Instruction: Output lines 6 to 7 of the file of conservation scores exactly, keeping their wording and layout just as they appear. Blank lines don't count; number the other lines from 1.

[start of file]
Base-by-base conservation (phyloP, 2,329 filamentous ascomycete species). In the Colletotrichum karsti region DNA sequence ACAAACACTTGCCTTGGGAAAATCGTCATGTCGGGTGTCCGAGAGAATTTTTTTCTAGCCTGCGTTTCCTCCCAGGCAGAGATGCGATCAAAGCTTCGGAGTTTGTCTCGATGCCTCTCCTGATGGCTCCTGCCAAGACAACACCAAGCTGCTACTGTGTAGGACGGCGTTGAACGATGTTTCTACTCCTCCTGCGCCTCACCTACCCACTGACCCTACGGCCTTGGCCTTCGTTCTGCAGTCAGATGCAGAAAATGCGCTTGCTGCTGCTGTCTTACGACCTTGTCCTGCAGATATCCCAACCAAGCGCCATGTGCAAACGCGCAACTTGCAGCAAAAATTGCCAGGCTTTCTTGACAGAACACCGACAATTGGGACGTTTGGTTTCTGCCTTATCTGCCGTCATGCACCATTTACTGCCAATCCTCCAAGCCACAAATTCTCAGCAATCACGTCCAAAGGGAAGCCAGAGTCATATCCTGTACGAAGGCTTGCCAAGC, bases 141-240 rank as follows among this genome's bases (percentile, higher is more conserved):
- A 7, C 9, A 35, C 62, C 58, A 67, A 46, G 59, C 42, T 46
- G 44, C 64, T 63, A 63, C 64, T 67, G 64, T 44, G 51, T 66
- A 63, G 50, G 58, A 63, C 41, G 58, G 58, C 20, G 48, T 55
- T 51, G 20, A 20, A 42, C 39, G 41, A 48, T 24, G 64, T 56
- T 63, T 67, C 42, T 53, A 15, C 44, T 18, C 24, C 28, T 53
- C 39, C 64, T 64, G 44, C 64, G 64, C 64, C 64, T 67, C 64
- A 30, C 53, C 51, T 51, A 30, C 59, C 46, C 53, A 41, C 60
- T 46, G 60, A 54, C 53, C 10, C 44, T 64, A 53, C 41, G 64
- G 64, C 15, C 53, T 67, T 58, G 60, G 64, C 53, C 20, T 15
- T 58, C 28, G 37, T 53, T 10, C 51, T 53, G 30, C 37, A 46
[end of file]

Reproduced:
- T 63, T 67, C 42, T 53, A 15, C 44, T 18, C 24, C 28, T 53
- C 39, C 64, T 64, G 44, C 64, G 64, C 64, C 64, T 67, C 64